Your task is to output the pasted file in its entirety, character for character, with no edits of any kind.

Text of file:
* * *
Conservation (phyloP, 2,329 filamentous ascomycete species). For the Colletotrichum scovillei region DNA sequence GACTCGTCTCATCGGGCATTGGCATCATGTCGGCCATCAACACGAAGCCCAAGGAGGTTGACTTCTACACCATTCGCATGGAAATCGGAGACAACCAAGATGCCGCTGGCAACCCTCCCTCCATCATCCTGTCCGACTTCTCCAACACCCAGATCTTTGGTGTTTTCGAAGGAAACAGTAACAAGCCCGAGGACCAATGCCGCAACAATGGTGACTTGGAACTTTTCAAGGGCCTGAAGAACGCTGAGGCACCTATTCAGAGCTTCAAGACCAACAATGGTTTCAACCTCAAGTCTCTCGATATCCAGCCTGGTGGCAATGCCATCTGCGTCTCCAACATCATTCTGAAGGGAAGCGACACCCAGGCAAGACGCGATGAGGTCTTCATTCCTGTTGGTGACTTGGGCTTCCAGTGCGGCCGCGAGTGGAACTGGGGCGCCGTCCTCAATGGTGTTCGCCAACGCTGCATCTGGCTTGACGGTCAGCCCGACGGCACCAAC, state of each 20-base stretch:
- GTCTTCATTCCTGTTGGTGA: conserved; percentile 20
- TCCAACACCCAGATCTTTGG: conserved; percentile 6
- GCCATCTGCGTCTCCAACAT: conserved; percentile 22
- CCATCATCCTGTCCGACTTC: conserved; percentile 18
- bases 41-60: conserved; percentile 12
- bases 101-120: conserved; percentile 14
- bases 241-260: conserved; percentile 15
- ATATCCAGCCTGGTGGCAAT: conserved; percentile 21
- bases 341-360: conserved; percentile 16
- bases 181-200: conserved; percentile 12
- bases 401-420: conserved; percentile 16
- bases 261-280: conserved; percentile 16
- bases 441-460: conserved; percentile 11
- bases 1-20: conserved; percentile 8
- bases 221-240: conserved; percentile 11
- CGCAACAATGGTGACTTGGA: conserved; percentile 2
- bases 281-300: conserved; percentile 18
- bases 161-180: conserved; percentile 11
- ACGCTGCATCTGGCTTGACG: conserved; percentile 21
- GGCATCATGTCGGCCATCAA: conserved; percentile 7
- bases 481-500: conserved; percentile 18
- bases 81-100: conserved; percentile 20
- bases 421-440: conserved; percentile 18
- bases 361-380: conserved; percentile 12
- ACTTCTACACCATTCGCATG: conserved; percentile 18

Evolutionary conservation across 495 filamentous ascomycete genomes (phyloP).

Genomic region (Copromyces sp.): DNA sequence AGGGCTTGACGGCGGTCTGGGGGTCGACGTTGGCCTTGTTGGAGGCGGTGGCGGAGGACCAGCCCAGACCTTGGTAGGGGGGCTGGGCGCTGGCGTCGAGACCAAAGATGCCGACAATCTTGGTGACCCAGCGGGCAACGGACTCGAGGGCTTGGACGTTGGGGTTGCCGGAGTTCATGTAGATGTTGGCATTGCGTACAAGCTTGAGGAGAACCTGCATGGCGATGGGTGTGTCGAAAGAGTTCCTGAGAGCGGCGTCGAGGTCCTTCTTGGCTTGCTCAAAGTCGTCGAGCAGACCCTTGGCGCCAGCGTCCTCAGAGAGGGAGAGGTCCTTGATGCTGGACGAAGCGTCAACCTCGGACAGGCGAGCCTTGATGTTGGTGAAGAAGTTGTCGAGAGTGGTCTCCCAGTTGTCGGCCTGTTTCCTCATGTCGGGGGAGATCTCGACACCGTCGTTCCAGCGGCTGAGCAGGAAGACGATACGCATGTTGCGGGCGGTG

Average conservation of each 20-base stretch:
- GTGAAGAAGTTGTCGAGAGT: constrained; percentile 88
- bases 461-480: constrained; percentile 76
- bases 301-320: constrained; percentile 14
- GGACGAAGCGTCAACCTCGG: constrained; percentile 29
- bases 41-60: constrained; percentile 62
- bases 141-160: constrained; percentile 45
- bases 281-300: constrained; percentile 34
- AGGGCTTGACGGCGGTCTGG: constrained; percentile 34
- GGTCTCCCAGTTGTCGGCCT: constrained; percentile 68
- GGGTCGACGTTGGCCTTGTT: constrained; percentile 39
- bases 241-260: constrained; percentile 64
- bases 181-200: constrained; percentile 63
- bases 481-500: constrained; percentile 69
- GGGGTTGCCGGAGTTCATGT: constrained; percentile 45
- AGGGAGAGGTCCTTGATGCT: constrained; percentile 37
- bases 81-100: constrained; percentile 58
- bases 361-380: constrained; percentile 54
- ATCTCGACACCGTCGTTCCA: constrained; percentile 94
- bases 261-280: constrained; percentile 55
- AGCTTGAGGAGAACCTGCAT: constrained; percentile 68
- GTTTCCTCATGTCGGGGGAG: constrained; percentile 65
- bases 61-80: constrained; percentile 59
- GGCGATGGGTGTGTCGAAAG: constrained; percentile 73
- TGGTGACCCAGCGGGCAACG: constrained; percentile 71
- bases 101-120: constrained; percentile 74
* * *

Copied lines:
Conservation (phyloP, 2,329 filamentous ascomycete species). For the Colletotrichum scovillei region DNA sequence GACTCGTCTCATCGGGCATTGGCATCATGTCGGCCATCAACACGAAGCCCAAGGAGGTTGACTTCTACACCATTCGCATGGAAATCGGAGACAACCAAGATGCCGCTGGCAACCCTCCCTCCATCATCCTGTCCGACTTCTCCAACACCCAGATCTTTGGTGTTTTCGAAGGAAACAGTAACAAGCCCGAGGACCAATGCCGCAACAATGGTGACTTGGAACTTTTCAAGGGCCTGAAGAACGCTGAGGCACCTATTCAGAGCTTCAAGACCAACAATGGTTTCAACCTCAAGTCTCTCGATATCCAGCCTGGTGGCAATGCCATCTGCGTCTCCAACATCATTCTGAAGGGAAGCGACACCCAGGCAAGACGCGATGAGGTCTTCATTCCTGTTGGTGACTTGGGCTTCCAGTGCGGCCGCGAGTGGAACTGGGGCGCCGTCCTCAATGGTGTTCGCCAACGCTGCATCTGGCTTGACGGTCAGCCCGACGGCACCAAC, state of each 20-base stretch:
- GTCTTCATTCCTGTTGGTGA: conserved; percentile 20
- TCCAACACCCAGATCTTTGG: conserved; percentile 6
- GCCATCTGCGTCTCCAACAT: conserved; percentile 22
- CCATCATCCTGTCCGACTTC: conserved; percentile 18
- bases 41-60: conserved; percentile 12
- bases 101-120: conserved; percentile 14
- bases 241-260: conserved; percentile 15
- ATATCCAGCCTGGTGGCAAT: conserved; percentile 21
- bases 341-360: conserved; percentile 16
- bases 181-200: conserved; percentile 12
- bases 401-420: conserved; percentile 16
- bases 261-280: conserved; percentile 16
- bases 441-460: conserved; percentile 11
- bases 1-20: conserved; percentile 8
- bases 221-240: conserved; percentile 11
- CGCAACAATGGTGACTTGGA: conserved; percentile 2
- bases 281-300: conserved; percentile 18
- bases 161-180: conserved; percentile 11
- ACGCTGCATCTGGCTTGACG: conserved; percentile 21
- GGCATCATGTCGGCCATCAA: conserved; percentile 7
- bases 481-500: conserved; percentile 18
- bases 81-100: conserved; percentile 20
- bases 421-440: conserved; percentile 18
- bases 361-380: conserved; percentile 12
- ACTTCTACACCATTCGCATG: conserved; percentile 18

Evolutionary conservation across 495 filamentous ascomycete genomes (phyloP).

Genomic region (Copromyces sp.): DNA sequence AGGGCTTGACGGCGGTCTGGGGGTCGACGTTGGCCTTGTTGGAGGCGGTGGCGGAGGACCAGCCCAGACCTTGGTAGGGGGGCTGGGCGCTGGCGTCGAGACCAAAGATGCCGACAATCTTGGTGACCCAGCGGGCAACGGACTCGAGGGCTTGGACGTTGGGGTTGCCGGAGTTCATGTAGATGTTGGCATTGCGTACAAGCTTGAGGAGAACCTGCATGGCGATGGGTGTGTCGAAAGAGTTCCTGAGAGCGGCGTCGAGGTCCTTCTTGGCTTGCTCAAAGTCGTCGAGCAGACCCTTGGCGCCAGCGTCCTCAGAGAGGGAGAGGTCCTTGATGCTGGACGAAGCGTCAACCTCGGACAGGCGAGCCTTGATGTTGGTGAAGAAGTTGTCGAGAGTGGTCTCCCAGTTGTCGGCCTGTTTCCTCATGTCGGGGGAGATCTCGACACCGTCGTTCCAGCGGCTGAGCAGGAAGACGATACGCATGTTGCGGGCGGTG

Average conservation of each 20-base stretch:
- GTGAAGAAGTTGTCGAGAGT: constrained; percentile 88
- bases 461-480: constrained; percentile 76
- bases 301-320: constrained; percentile 14
- GGACGAAGCGTCAACCTCGG: constrained; percentile 29
- bases 41-60: constrained; percentile 62
- bases 141-160: constrained; percentile 45
- bases 281-300: constrained; percentile 34
- AGGGCTTGACGGCGGTCTGG: constrained; percentile 34
- GGTCTCCCAGTTGTCGGCCT: constrained; percentile 68
- GGGTCGACGTTGGCCTTGTT: constrained; percentile 39
- bases 241-260: constrained; percentile 64
- bases 181-200: constrained; percentile 63
- bases 481-500: constrained; percentile 69
- GGGGTTGCCGGAGTTCATGT: constrained; percentile 45
- AGGGAGAGGTCCTTGATGCT: constrained; percentile 37
- bases 81-100: constrained; percentile 58
- bases 361-380: constrained; percentile 54
- ATCTCGACACCGTCGTTCCA: constrained; percentile 94
- bases 261-280: constrained; percentile 55
- AGCTTGAGGAGAACCTGCAT: constrained; percentile 68
- GTTTCCTCATGTCGGGGGAG: constrained; percentile 65
- bases 61-80: constrained; percentile 59
- GGCGATGGGTGTGTCGAAAG: constrained; percentile 73
- TGGTGACCCAGCGGGCAACG: constrained; percentile 71
- bases 101-120: constrained; percentile 74